Remembering Joan Didion’s reserved, masterful style

Joan Didion in her Upper East Side apartment in 2003. | Neville Elder/Corbis via Getty Images

The power of Didion’s prose lay in what she didn’t say.

Joan Didion, the writer whose reporting on the California of the 1960s was a landmark of New Journalism, died on Thursday in her Manhattan home at 87 years old. With this death, America is losing one of its greatest prose stylists in living memory.

Didion wrote prose as clean and precise as a steel blade: It cut, but only what she meant to cut. As a child, she used to retype Hemingway’s chapters so that she could see how his sentences worked (Bret Easton Ellis later did the same thing with Didion’s work), but she had an austere elegance all her own. She was a master of argument through style; she rarely built out a formal thesis and supporting points, but would instead put her ideas across through a series of anecdotes, so carefully observed and beautifully rendered that the argument seemed to emerge from the negative space created by what Didion didn’t actually say. She didn’t need to say it.

One of the most striking examples of Didion’s sparse and evocative prose comes in her 1966 essay “On Keeping a Notebook.” Didion begins characteristically, with an anecdote drawn from her notebook — a woman in a “dirty crepe-de-Chine wrapper” complaining to a bored bartender about another woman named Estelle on an August morning in Wilmington. “Why did I write it down?” she asks. Why is she so compelled to keep a notebook, and why does she choose to write down the things that she does in it?

Didion swiftly dismisses the idea that she keeps her notebook to gather material for her work. While she sometimes allows herself to imagine that this might be the case, and that “some morning when the world seems drained of wonder, some day when I am only going through the motions of doing what I am supposed to do, which is write – on that bankrupt morning I will simply open my notebook and there it will all be, a forgotten account with accumulated interest,” she concludes that this idea is merely a fantasy. She is not, she admits, really interested in the people she describes when she writes about them in her notebook. She is interested in herself, observing those other people.

This self-interest is the standard knock on Didion from her critics, who charge that she reports not on the world but on her own graceful sensibility. As Barbara Grizzuti Harrison put it in 1980, “Her subject is always herself.”

“It is a difficult point to admit,” admits Didion in “On Keeping a Notebook”: that “however dutifully we record what we see around us, the common denominator of all we see is always, transparently, shamelessly, the implacable ‘I.’” But what makes Didion’s work so effective is that through her terse and allusive style, she is able to extrapolate out from her own implacable I into a mood, an aura, an emotional sense that everyone else’s I can recognize and latch onto. And that, in the end, seems to be what Didion is practicing in her notebooks: this extrapolation, this creation of tone from anecdote.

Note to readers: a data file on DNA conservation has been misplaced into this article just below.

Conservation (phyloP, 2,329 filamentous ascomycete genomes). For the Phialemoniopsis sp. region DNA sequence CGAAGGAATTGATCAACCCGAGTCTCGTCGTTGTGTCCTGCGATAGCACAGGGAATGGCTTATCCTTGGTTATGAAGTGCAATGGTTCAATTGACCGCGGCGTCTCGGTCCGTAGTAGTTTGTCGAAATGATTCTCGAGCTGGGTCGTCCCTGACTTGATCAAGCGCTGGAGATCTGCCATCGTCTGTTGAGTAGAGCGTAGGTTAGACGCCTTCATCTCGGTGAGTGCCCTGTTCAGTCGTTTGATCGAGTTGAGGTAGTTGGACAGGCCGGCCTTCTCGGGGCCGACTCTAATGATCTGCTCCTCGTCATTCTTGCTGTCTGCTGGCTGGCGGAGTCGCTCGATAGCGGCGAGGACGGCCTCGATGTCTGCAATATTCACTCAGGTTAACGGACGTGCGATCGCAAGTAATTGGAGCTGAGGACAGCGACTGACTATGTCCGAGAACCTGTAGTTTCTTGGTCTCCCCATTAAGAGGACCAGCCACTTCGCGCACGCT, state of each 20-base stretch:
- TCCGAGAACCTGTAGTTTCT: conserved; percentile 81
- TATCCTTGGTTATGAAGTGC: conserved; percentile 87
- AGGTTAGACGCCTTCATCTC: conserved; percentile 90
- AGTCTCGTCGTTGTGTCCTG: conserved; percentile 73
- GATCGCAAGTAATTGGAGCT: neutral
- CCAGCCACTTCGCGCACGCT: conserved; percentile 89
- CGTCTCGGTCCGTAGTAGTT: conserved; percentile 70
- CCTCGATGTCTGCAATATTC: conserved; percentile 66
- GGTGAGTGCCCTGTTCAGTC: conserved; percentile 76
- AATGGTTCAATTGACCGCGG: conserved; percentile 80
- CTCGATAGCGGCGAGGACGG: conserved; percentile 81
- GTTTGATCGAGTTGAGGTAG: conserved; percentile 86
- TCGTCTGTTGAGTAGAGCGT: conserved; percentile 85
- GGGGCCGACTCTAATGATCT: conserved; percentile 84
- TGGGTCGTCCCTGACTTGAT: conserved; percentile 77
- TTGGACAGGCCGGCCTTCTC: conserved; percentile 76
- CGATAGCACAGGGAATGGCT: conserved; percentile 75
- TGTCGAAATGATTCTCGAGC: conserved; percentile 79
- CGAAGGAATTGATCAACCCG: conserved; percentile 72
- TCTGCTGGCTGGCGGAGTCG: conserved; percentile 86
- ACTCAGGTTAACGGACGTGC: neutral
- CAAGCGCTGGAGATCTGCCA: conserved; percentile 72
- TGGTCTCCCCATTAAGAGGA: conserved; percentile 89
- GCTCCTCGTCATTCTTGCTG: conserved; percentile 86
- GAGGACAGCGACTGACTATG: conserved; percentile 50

Didion herself concludes that she writes her notebooks in order to “keep on nodding terms” with the people she used to be, so that later she can go back to them and recognize herself at 17, at 23. But the way she stays on nodding terms is by jotting down observations that will jolt her back into the sense of how it felt for her to be a certain version of herself — and those anecdotes seem to have the same effect on the rest of us, too.

Didion denies the charge. “We are all on our own when it comes to keeping those lines open to ourselves: your notebook will never help me, nor mine you,” she writes. “‘So what’s new in the whiskey business?’ What could that possibly mean to you?” But then she tells us what it means to her:

To me it means a blonde in a Pucci bathing suit sitting with a couple of fat men by the pool at the Beverly Hills Hotel. Another man approaches, and they all regard one another in silence for a while. “So what’s new in the whiskey business?” one of the fat men finally says by way of welcome, and the blonde stands up, arches one foot and dips it in the pool looking all the while at the cabana where Baby Pignatari is talking on the telephone. That is all there is to that, except that several years later I saw the blonde coming out of Saks Fifth Avenue in New York with her California complexion and a voluminous mink coat. In the harsh wind that day she looked old and irrevocably tired to me, and even the skins in the mink coat were not worked the way they were doing them that year, not the way she would have wanted them done, and there is the point of the story. For a while after that I did not like to look in the mirror, and my eyes would skim the newspapers and pick out only the deaths, the cancer victims, the premature coronaries, the suicides, and I stopped riding the Lexington Avenue IRT because I noticed for the first time that all the strangers I had seen for years – the man with the seeing-eye dog, the spinster who read the classified pages every day, the fat girl who always got off with me at Grand Central – looked older than they once had.

So what’s new in the whiskey business means mortality. It means that we all get old and die, and that it’s awful to think about. Didion knows how to put that basic truth across, to evoke its grim horror, purely with the precision of her anecdotes. She doesn’t need to say it plainly. She put it into the negative space.